U.S. food inspectors detected the meat before it ended up on U.S. food shelves, but 18 people in Canada got sick from eating the tainted meat. CFIA blamed unsanitary conditions, poor hygiene and the Brooks plant’s failure to immediately disclose E. coli tests.

Canada's Agriculture minister Gerry Ritz attends a meeting of the G8 and G5 agriculture ministers on April 18, 2009 at Castelbrando castle in Cison di Valmarino, northern Italy. Farm ministers from the world's leading industrialised and developing nations meet in Italy this weekend for the first time to find ways of overcoming a global food crisis. AFP PHOTO / ANDREAS SOLARO  (Photo credit should read ANDREAS SOLARO/AFP/Getty Images)

Canada’s Agriculture minister Gerry Ritz attends a meeting of the G8 and G5 agriculture ministers on April 18, 2009 at Castelbrando castle in Cison di Valmarino, northern Italy. Farm ministers from the world’s leading industrialised and developing nations meet in Italy this weekend for the first time to find ways of overcoming a global food crisis. AFP PHOTO / ANDREAS SOLARO (Photo credit should read ANDREAS SOLARO/AFP/Getty Images)

The U.S. audit includes written responses from CFIA that strongly objected to the findings, saying the report “paints an inaccurate picture of the actual situation” and insisting the agency was in the process of addressing the food-safety concerns.

Terrence McRae, the director of CFIA’s Food Import and Export division, even tried but failed to persuade the U.S. Agriculture Department to give the agency a better grade.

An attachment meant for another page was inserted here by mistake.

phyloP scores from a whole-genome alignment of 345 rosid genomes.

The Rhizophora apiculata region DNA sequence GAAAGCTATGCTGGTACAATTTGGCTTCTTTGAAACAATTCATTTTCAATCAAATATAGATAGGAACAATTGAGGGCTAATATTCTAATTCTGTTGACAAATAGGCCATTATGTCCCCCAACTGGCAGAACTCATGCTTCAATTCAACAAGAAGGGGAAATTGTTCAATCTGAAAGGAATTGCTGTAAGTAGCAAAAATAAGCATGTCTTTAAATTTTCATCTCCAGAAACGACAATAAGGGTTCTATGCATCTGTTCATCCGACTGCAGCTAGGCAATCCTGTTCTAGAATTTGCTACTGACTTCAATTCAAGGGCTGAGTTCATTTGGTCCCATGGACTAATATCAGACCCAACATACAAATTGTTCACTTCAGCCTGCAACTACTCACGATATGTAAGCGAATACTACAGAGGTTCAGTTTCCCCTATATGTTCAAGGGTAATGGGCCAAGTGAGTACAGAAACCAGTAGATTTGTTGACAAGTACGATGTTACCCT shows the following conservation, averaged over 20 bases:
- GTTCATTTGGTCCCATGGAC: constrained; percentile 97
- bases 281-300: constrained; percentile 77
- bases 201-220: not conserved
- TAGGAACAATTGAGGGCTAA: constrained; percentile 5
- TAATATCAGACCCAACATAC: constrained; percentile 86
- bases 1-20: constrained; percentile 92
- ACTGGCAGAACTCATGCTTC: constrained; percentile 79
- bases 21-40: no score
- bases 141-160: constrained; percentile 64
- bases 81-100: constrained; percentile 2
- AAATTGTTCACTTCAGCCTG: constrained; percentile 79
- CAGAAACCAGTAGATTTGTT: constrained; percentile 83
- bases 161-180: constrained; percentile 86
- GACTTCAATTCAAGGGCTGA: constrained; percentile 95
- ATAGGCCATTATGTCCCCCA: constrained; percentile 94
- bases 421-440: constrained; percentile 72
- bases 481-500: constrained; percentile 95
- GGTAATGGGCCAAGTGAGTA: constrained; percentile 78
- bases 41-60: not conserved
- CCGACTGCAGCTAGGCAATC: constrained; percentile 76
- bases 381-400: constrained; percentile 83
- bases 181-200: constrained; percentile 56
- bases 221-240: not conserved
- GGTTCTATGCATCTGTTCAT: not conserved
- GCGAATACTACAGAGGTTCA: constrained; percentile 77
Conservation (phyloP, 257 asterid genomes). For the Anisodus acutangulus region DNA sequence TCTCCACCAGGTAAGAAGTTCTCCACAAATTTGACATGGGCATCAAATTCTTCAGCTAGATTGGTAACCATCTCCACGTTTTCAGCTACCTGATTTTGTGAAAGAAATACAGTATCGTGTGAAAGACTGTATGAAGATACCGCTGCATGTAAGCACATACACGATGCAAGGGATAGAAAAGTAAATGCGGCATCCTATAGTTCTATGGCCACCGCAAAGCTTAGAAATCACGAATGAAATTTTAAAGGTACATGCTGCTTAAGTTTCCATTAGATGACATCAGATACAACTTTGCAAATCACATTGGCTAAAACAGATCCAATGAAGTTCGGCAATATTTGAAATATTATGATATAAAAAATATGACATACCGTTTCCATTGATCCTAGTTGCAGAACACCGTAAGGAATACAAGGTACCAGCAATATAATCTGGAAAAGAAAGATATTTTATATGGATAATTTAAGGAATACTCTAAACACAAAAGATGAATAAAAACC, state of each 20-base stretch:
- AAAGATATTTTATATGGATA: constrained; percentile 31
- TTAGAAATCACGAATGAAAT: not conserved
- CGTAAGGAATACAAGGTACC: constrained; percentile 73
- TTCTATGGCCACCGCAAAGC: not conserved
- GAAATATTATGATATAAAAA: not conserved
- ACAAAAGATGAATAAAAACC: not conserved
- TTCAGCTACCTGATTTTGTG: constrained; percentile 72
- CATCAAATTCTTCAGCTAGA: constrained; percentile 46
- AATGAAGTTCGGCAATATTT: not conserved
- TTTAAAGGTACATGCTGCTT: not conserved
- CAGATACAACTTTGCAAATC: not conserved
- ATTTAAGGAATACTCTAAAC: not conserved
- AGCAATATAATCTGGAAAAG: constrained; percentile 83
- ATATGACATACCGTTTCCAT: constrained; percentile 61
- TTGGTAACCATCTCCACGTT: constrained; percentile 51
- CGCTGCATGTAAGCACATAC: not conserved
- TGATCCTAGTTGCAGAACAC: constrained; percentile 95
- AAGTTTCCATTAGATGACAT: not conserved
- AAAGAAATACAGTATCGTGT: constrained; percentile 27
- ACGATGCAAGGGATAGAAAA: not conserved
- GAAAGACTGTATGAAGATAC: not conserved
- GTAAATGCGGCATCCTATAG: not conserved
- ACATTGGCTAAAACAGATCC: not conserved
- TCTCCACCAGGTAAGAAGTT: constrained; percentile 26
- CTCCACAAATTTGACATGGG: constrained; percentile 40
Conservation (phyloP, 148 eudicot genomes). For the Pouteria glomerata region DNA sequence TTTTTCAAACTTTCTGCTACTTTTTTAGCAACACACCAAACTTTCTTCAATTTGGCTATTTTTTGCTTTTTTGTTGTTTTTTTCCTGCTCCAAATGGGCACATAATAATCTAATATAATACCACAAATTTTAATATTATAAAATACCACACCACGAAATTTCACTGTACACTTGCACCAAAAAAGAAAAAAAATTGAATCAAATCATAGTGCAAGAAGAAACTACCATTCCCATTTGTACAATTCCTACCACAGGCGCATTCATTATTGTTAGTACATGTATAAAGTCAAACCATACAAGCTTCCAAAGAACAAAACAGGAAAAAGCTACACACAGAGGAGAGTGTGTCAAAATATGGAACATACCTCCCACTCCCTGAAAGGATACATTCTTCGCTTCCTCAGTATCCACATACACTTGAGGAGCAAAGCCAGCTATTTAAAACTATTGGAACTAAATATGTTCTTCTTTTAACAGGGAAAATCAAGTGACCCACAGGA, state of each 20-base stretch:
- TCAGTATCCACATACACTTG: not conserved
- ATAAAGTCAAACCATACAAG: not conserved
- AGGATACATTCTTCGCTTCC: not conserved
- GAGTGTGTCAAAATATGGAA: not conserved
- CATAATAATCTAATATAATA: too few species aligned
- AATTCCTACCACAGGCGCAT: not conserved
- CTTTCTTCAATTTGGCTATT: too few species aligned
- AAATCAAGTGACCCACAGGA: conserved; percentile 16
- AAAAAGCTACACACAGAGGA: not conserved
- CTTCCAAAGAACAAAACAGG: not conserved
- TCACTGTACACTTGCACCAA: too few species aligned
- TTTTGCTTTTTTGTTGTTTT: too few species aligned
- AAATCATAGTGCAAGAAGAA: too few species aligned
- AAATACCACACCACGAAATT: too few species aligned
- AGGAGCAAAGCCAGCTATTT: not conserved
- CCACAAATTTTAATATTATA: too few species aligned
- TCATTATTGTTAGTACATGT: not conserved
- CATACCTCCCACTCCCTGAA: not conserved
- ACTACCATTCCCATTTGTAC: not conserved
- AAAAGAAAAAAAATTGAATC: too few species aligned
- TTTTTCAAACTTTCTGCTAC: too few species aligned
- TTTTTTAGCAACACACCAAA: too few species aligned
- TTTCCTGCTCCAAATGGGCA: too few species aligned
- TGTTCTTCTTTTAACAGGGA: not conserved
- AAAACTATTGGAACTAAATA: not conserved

CFIA did update their manual to require improved testing for listeria, but said it’s unclear if companies are doing the inspections or CFIA. He was unaware of any plans to set up inspection stations before the final wash.

Yes: Can Hepatitis A be eliminated?

The U.S. Centers for Disease Control and Prevention reports that Hepatitis A virus (HAV) disease disproportionately affects adolescents and young adults, American Indian/Alaska Native and Hispanic racial/ethnic groups, and disadvantaged populations.

A packet of frozen Nanna's brand Mixed Berry is pictured in Brisbane, Monday, Feb. 16, 2015. The Patties Foods product has been linked to several cases of hepatitis A in Australia. (AAP Image/Dan Peled) NO ARCHIVING

A packet of frozen Nanna’s brand Mixed Berry is pictured in Brisbane, Monday, Feb. 16, 2015. The Patties Foods product has been linked to several cases of hepatitis A in Australia. (AAP Image/Dan Peled) NO ARCHIVING

During 1996–2006, the Advisory Committee on Immunization Practices (ACIP) made incremental changes in hepatitis A (HepA) vaccination recommendations to increase coverage for children and persons at high risk for HAV infection. This report examines the temporal association of ACIP-recommended HepA vaccination and disparities (on the absolute scale) in cases of HAV disease and on seroprevalence of HAV-related protection (measured as antibody to HAV [anti-HAV]).